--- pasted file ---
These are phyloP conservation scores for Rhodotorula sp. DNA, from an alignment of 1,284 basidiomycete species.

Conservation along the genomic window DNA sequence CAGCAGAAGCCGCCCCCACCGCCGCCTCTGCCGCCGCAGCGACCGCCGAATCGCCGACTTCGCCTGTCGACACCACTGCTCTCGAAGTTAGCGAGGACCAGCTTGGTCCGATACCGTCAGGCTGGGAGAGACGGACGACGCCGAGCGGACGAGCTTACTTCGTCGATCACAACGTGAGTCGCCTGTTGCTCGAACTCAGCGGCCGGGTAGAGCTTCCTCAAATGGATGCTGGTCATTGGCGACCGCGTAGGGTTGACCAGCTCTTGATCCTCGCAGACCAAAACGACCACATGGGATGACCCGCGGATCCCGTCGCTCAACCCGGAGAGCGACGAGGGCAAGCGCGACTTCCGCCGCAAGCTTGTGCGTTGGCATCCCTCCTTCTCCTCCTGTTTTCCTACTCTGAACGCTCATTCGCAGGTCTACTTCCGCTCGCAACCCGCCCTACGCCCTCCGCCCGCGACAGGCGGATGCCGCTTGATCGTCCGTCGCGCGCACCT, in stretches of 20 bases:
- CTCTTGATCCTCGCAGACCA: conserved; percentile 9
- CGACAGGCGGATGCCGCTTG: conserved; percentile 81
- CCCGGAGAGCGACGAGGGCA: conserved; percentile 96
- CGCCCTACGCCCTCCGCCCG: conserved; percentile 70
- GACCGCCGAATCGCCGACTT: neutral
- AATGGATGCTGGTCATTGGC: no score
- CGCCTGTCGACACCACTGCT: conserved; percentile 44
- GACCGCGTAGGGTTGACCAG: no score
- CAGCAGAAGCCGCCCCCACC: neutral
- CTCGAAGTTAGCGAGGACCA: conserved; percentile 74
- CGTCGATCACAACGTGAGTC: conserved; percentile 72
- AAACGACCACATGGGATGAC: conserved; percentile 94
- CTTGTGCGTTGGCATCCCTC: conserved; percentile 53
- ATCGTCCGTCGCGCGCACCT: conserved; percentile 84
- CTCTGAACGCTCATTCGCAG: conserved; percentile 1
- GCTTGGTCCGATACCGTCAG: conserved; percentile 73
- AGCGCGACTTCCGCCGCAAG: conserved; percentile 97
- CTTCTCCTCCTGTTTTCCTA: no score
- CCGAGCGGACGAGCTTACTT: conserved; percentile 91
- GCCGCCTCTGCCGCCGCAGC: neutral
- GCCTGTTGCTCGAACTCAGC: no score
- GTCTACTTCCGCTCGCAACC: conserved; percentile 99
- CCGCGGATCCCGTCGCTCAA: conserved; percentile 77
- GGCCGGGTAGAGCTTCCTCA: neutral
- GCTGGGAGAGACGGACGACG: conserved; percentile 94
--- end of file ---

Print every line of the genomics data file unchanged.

These are phyloP conservation scores for Rhodotorula sp. DNA, from an alignment of 1,284 basidiomycete species.

Conservation along the genomic window DNA sequence CAGCAGAAGCCGCCCCCACCGCCGCCTCTGCCGCCGCAGCGACCGCCGAATCGCCGACTTCGCCTGTCGACACCACTGCTCTCGAAGTTAGCGAGGACCAGCTTGGTCCGATACCGTCAGGCTGGGAGAGACGGACGACGCCGAGCGGACGAGCTTACTTCGTCGATCACAACGTGAGTCGCCTGTTGCTCGAACTCAGCGGCCGGGTAGAGCTTCCTCAAATGGATGCTGGTCATTGGCGACCGCGTAGGGTTGACCAGCTCTTGATCCTCGCAGACCAAAACGACCACATGGGATGACCCGCGGATCCCGTCGCTCAACCCGGAGAGCGACGAGGGCAAGCGCGACTTCCGCCGCAAGCTTGTGCGTTGGCATCCCTCCTTCTCCTCCTGTTTTCCTACTCTGAACGCTCATTCGCAGGTCTACTTCCGCTCGCAACCCGCCCTACGCCCTCCGCCCGCGACAGGCGGATGCCGCTTGATCGTCCGTCGCGCGCACCT, in stretches of 20 bases:
- CTCTTGATCCTCGCAGACCA: conserved; percentile 9
- CGACAGGCGGATGCCGCTTG: conserved; percentile 81
- CCCGGAGAGCGACGAGGGCA: conserved; percentile 96
- CGCCCTACGCCCTCCGCCCG: conserved; percentile 70
- GACCGCCGAATCGCCGACTT: neutral
- AATGGATGCTGGTCATTGGC: no score
- CGCCTGTCGACACCACTGCT: conserved; percentile 44
- GACCGCGTAGGGTTGACCAG: no score
- CAGCAGAAGCCGCCCCCACC: neutral
- CTCGAAGTTAGCGAGGACCA: conserved; percentile 74
- CGTCGATCACAACGTGAGTC: conserved; percentile 72
- AAACGACCACATGGGATGAC: conserved; percentile 94
- CTTGTGCGTTGGCATCCCTC: conserved; percentile 53
- ATCGTCCGTCGCGCGCACCT: conserved; percentile 84
- CTCTGAACGCTCATTCGCAG: conserved; percentile 1
- GCTTGGTCCGATACCGTCAG: conserved; percentile 73
- AGCGCGACTTCCGCCGCAAG: conserved; percentile 97
- CTTCTCCTCCTGTTTTCCTA: no score
- CCGAGCGGACGAGCTTACTT: conserved; percentile 91
- GCCGCCTCTGCCGCCGCAGC: neutral
- GCCTGTTGCTCGAACTCAGC: no score
- GTCTACTTCCGCTCGCAACC: conserved; percentile 99
- CCGCGGATCCCGTCGCTCAA: conserved; percentile 77
- GGCCGGGTAGAGCTTCCTCA: neutral
- GCTGGGAGAGACGGACGACG: conserved; percentile 94